Prefer Your Teen to Smoke or to Cheat?
Decades of lecturing around America and of speaking with parents on my radio show have led me to an incredible conclusion: More American parents would be upset with their teenage children if they smoked a cigarette than if they cheated on a test.
How has this come about? This is, after all, an entirely new phenomenon. Almost no member of my generation (those who became teenagers in the 1960s), let alone a member of any previous generation, could ever have imagined that parents would be angrier with their teenage child for smoking than for cheating.
There has been a profound change in American values. In a nutshell, health has overtaken morality. Or, if you prefer, health has become our morality.
The war against tobacco is both a cause and a symptom of this moral confusion. It has saturated American society with the belief that smoking is wrong, even immoral, not simply unhealthy.
Anti-smoking zealots (the term is redundant) in the California Department of Health Services launched a statewide billboard campaign equating cigarettes with drugs. Parents call my show to tell me that when their children see someone smoking, they say, "Look, that person is using drugs!"
Judges in child custody disputes have imbibed the moral idiocy that smoking tells us something about a person’s character. An increasing number of judges take smoking into consideration when choosing which parent is more fit to raise a child. Millions of Americans agree with these judges that smoking is a moral flaw. That is one reason the government airbrushes cigarettes out of pictures of President Franklin Delano Roosevelt and other famous Americans. If a young American were to see Roosevelt smoking a cigarette or Sir Winston Churchill smoking a cigar, what might happen to that child’s wholehearted acceptance of the smoking-is-bad (not merely unhealthy) brainwash?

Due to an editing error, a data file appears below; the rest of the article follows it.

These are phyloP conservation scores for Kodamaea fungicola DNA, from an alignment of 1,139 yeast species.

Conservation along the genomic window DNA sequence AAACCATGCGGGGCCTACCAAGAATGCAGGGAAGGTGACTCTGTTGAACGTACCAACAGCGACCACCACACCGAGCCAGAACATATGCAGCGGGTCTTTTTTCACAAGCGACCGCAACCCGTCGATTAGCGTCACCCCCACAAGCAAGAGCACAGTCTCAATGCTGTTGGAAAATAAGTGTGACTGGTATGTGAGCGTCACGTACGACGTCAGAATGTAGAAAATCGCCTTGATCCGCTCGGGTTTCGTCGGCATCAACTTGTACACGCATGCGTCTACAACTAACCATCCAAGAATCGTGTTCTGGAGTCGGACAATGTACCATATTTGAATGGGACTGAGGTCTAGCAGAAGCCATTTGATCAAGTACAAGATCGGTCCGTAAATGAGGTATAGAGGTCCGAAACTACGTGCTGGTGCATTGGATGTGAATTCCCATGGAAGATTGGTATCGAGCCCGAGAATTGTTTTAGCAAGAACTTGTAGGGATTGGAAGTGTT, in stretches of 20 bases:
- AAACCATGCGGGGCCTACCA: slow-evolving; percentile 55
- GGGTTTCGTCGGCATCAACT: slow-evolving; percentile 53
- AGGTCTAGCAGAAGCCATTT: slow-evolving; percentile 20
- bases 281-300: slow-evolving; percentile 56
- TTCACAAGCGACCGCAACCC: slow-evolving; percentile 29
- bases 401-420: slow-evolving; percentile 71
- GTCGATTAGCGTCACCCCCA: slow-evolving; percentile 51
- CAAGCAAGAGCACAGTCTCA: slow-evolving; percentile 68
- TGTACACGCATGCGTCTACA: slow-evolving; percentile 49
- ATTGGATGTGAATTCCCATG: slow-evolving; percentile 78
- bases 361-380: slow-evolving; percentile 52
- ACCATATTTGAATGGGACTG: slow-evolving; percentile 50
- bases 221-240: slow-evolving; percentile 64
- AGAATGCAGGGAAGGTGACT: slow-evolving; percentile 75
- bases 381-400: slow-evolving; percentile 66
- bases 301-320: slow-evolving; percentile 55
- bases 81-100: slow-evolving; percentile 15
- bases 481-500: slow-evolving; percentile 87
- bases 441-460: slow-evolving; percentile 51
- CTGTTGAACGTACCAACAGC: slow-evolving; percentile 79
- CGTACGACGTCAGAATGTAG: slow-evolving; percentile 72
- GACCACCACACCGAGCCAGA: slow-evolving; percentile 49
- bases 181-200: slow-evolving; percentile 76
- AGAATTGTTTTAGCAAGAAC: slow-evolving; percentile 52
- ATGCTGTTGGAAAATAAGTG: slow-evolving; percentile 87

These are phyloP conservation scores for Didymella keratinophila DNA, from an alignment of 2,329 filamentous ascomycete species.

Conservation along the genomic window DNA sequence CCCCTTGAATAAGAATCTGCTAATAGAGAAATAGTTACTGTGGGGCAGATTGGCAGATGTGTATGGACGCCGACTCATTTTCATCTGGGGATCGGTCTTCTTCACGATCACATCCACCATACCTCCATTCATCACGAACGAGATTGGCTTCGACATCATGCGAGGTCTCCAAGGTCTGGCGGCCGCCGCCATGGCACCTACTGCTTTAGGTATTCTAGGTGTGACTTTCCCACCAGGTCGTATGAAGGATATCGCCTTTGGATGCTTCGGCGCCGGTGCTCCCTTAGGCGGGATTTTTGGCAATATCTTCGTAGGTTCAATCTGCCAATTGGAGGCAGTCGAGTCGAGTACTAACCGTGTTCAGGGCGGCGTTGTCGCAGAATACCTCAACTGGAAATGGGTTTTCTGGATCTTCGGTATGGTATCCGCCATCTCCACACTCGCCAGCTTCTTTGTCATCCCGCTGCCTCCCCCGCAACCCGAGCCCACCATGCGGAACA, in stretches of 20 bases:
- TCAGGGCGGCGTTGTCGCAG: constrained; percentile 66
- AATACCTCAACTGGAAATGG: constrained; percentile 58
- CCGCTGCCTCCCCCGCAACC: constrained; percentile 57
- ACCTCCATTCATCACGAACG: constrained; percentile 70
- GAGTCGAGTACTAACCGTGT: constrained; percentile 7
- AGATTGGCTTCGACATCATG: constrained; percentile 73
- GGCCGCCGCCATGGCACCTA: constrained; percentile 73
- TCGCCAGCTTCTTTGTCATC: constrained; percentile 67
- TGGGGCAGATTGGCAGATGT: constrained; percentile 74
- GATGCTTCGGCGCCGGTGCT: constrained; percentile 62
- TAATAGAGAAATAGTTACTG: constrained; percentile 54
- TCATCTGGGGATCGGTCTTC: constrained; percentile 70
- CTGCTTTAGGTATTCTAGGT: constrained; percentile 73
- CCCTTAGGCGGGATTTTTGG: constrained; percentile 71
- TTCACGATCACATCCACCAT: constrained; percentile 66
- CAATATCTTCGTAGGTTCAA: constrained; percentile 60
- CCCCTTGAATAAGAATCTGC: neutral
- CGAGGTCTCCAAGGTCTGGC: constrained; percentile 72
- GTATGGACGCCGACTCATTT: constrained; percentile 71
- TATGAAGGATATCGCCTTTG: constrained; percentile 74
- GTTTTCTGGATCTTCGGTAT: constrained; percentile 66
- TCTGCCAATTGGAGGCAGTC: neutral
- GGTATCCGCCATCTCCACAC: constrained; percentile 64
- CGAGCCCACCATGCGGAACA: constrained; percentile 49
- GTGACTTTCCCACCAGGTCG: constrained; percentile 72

I smoke a pipe and cigar, and I am amazed at the certitude and chutzpah in the 5-year-olds who have visited my home who confidently walked over to me to tell me I shouldn’t smoke. Had they seen me drinking alcohol, as children regularly see adults do, it would never occur to them to say such a thing.
That we have a war against tobacco rather than alcohol well illustrates the moral confusion of our time. Eighty years ago, when American society warred against a vice, it was alcohol — because the society cared more about fighting evil than fighting potential dangers to health. Alcohol leads to more child and spousal abuse, as well as to murder and rape, than any other single factor. Was one child ever abused because a cigarette or pipe dulled an adult’s conscience? Have any drivers ever killed whole families because they smoked before they drove?
But in this Age of Moral Confusion we have chosen tobacco, not alcohol, as the villain. Because health and living long are our greatest values.
When I was a boy, I attended baseball games where most spectators smoked, but none cursed. Today, there is no smoking at ballparks, but obscene language is shouted out with impunity. We have traded in opposition to firsthand cursing for opposition to secondhand smoke.
So, ask your children if they think you would be more disappointed in their smoking or their cheating. If your child responds "smoking," you are morally failing your child. If you are pleased with that answer, the situation is even worse. If enough Americans prefer that their children cheat than smoke, we are a doomed society. Nor can the issue be avoided by claiming you don’t want your child to either smoke or cheat. That just means you can’t say that cheating is far worse than smoking. You are another American led to believe that healthy and decent are synonymous.
But if you do believe that, ponder these questions: Would you rather your business partner smoke or cheat? Your lawyer? Your friends? Would you feel better if your doctor cheated on medical exams or smoked?
The questions would have been considered absurd a generation ago. The war against tobacco is a symptom and cause of a shallower society. It has done far more harm to America than tobacco. Just ask your teenager.
Dennis Prager hosts his nationally syndicated radio talk show on KRLA-AM 870
in Los Angeles. He is the author of four books, including “Why the Jews? The
Reason for Anti-Semitism” with Rabbi Joseph Telushkin, which will be updated and
rereleased by Simon & Schuster in August. To find out more about Dennis
Prager, visit www.dennisprager.com. or
the Creators Syndicate Web site at www.creators.com.